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How Trump's wealthy Cabinet picks can avoid a massive tax bill... for now

Gary Cohn, Goldman Sachs president and COO, arrives for a meeting at Trump Tower to speak with U.S. President-elect Donald Trump in New York, U.S., November 29, 2016. REUTERS/Lucas Jackson

The wealthy business executives being tapped for President-elect Donald Trump’s Cabinet may be able to avoid a big tax bill if they opt to take advantage of a little-known provision of the federal tax code.

Section 1043, introduced during the George H. W. Bush administration, essentially says that an officer or employee of the executive branch or a judicial officer who is required to divest any property to comply with federal conflict of interest rules can defer paying taxes on capital gains.

In order to qualify, there are three key parts to Section 1043.

First, the individual has to be an “eligible person.” That includes appointees, as well as spouses or children of the appointee whose ownership or property is attributable to the appointee.

Second, the eligible person must obtain a “certificate of divestiture”, which is issued either by the Office of Government Ethics or the president. This certificate identifies the property to be divested and it states that the divestiture of the property is necessary to comply with federal conflict of interest rules.

Third, there is a reinvestment requirement where the person is required to invest the proceeds from the sale of the property in what’s called “permitted property.” Permitted property means two things — any obligation of the US (i.e. Treasury bonds) or any diversified investment fund approved by regulations issued by the Office of Government Ethics.

“The reason they put [Section 1043] in place is to ensure people wouldn’t be unduly penalized if they were asked to serve in a high government position and were forced to sell their life’s assets, the assets they accumulated, to avoid conflict,” tax expert Robert Willens, president of Robert Willens LLC and adjunct professor at Columbia Business School, told Yahoo Finance.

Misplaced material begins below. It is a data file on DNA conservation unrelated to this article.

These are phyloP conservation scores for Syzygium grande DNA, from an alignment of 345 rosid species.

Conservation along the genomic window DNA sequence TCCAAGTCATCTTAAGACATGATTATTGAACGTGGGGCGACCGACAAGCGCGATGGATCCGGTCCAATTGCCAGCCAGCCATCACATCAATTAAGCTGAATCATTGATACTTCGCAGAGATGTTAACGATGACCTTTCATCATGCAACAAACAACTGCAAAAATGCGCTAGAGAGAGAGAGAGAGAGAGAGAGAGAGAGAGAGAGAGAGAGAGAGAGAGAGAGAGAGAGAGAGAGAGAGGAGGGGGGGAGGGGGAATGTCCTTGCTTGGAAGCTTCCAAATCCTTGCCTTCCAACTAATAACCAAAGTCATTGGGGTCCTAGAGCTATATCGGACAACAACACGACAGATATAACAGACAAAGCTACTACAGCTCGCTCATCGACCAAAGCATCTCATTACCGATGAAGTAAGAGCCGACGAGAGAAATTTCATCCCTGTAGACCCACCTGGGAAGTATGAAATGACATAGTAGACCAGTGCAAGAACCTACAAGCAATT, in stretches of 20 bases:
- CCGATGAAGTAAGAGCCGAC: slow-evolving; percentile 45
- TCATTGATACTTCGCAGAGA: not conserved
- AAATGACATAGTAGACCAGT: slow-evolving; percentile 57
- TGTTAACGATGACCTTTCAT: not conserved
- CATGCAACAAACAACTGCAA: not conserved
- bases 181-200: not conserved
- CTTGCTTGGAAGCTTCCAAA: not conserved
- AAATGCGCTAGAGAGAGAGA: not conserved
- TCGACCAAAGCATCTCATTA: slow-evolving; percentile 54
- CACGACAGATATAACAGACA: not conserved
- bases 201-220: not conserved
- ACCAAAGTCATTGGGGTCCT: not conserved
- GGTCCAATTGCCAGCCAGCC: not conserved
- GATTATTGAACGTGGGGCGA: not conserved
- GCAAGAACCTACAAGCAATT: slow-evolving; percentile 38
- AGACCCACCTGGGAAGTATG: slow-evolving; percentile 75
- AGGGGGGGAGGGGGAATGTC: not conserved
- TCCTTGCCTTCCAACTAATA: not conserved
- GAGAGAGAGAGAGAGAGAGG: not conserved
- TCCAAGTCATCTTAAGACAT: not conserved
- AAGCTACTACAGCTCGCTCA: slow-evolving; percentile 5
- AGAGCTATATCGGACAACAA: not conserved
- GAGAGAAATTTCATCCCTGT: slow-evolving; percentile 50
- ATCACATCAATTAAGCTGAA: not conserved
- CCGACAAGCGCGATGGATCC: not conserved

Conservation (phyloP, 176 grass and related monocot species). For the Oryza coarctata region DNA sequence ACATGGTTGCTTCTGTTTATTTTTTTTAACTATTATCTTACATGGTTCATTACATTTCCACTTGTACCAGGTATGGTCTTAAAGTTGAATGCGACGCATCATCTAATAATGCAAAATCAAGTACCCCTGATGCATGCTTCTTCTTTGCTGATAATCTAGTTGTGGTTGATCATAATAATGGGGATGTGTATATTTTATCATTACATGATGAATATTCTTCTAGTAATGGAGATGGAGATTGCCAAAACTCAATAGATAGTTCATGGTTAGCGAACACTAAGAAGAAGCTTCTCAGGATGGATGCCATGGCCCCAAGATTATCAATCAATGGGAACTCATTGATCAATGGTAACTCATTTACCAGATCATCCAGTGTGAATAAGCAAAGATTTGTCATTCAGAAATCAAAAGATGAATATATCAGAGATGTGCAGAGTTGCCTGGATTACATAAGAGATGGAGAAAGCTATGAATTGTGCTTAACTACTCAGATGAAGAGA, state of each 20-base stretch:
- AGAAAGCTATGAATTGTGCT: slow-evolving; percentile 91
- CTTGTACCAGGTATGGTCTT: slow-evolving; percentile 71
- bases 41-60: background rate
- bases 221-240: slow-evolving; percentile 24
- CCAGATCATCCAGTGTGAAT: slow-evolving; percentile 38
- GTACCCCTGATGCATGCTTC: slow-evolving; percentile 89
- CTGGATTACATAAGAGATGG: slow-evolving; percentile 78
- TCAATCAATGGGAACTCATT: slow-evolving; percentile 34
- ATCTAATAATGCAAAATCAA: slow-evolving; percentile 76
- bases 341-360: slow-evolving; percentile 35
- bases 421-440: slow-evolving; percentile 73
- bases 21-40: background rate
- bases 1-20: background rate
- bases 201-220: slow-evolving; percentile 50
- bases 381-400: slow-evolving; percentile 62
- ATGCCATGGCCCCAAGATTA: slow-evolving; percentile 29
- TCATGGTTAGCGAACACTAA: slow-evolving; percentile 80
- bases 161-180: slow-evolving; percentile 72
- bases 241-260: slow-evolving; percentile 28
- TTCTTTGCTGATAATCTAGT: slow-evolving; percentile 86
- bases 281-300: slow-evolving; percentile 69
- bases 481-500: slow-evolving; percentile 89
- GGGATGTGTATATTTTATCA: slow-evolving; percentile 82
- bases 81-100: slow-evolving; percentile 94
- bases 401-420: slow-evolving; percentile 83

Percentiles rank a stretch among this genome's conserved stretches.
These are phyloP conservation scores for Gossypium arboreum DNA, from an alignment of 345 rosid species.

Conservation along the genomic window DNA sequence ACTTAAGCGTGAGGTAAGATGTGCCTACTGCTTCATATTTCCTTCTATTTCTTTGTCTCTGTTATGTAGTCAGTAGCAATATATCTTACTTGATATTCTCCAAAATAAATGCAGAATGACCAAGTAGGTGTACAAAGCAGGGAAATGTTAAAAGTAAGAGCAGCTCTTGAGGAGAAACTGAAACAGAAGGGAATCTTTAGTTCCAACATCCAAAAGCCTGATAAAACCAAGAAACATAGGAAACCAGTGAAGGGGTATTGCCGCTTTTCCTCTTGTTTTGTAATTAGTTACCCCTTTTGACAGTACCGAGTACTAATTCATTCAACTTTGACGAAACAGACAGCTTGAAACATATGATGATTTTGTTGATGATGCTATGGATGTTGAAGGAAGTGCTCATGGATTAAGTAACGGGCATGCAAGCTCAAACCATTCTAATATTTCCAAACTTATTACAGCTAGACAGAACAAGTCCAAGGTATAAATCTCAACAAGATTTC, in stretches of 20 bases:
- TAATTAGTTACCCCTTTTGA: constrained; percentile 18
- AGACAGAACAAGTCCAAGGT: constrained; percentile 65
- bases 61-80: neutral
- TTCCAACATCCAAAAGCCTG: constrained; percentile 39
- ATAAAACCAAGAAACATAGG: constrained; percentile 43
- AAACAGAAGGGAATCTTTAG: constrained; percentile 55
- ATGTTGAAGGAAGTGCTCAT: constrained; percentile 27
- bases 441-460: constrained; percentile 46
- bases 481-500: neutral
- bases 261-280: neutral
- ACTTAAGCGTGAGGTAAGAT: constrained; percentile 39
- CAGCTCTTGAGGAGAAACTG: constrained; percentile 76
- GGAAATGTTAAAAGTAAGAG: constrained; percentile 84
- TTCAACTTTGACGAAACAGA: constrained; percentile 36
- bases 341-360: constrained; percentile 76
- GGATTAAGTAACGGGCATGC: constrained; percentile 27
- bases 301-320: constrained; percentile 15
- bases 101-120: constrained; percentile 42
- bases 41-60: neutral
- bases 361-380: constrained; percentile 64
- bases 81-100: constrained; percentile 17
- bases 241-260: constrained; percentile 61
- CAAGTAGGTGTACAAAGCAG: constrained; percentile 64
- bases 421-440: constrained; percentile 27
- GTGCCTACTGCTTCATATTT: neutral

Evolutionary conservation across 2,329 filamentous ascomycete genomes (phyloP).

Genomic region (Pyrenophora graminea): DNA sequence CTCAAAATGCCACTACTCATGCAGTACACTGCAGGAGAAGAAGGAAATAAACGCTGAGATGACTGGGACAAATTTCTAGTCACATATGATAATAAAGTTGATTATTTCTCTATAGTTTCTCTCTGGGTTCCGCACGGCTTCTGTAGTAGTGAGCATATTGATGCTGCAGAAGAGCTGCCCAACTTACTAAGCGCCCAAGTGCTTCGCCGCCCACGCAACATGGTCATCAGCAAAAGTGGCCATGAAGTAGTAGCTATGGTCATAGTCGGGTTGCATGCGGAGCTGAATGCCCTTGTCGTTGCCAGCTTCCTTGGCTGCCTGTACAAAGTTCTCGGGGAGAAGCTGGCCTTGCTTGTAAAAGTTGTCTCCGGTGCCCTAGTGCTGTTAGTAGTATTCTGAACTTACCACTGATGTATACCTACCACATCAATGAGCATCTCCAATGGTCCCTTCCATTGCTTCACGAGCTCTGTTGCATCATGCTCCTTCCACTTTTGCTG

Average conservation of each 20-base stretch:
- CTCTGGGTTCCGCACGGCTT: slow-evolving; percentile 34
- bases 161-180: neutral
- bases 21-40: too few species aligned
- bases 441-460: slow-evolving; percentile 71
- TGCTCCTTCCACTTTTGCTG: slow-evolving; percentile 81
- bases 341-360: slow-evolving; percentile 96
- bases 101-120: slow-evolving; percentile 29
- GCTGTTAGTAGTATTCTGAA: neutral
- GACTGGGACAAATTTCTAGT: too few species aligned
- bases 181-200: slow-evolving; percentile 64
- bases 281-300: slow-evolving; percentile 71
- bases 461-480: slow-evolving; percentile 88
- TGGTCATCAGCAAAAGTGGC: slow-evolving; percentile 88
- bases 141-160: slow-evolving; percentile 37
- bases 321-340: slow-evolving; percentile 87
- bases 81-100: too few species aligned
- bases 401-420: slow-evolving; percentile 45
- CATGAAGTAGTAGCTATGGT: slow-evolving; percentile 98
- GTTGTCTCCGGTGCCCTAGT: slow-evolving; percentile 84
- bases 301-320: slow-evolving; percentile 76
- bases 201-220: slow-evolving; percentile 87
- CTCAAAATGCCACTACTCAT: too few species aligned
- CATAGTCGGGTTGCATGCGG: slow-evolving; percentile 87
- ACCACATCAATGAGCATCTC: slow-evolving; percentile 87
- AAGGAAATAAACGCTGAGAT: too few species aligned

“If there were no way to at least defer the tax from forced sales, qualified people would say, ‘The heck with it’ because of the fortune in taxes to become a member,” he added.

This tax loophole could prove beneficial for some of Trump’s newest picks.

On Monday, Goldman Sachs’ president/COO Gary Cohn was named head of Trump’s National Economic Council. Cohn owns approximately 872,712 shares of Goldman Sachs (GS), a position valued at more than $211 million, according to data compiled by Bloomberg.

A New York resident, Cohn would be taxed at a 31.5% rate for capital gains.

Meanwhile, Exxon Mobil (XOM) CEO Rex Tillerson is being considered for secretary of state. Tillerson owns 2,618,856 shares of Exxon Mobile, a position valued at more than $233 million. In Texas, capital gains are taxed at 25%.

Rex Tillerson

If the person is deemed eligible and they obtain a certificate of divestiture, they have 60 days in which to make the investment in the permitted property. If they invest all the proceeds from the sale in permitted property then they won’t have to recognize the gain from the sale of the offending property, Willens explained.

Keep in mind, the only thing they’re allowed to defer is the capital gain. They can’t defer ordinary income. Stock options would be considered ordinary income because they are compensatory, he added.

Earlier this month, Senators Sheldon Whitehouse (D-RI), Elizabeth Warren (D-MA), and Tammy Baldwin (D-WI) introduced new legislation called “Whitehouse and Warren’s No Windfalls for Government Service Act” that would limit the amount of capital gains that can be deferred to $1 million. Their argument is the wealthy don’t need a financial incentive to enter public service.

“It is technically just a deferral,” Willens said. “If they allowed you to avoid the [tax on the] gain without taking specific action, maybe [Elizabeth Warren] would have more of a leg to stand on.”

The benefit to Section 1043, of course, is that the person can defer as long as they want, especially if there’s no great need to divest from the approved investment funds. The only way a deferral can be made into a permanent avoidance is if the person dies with the property.


Julia La Roche is a finance reporter at Yahoo Finance.

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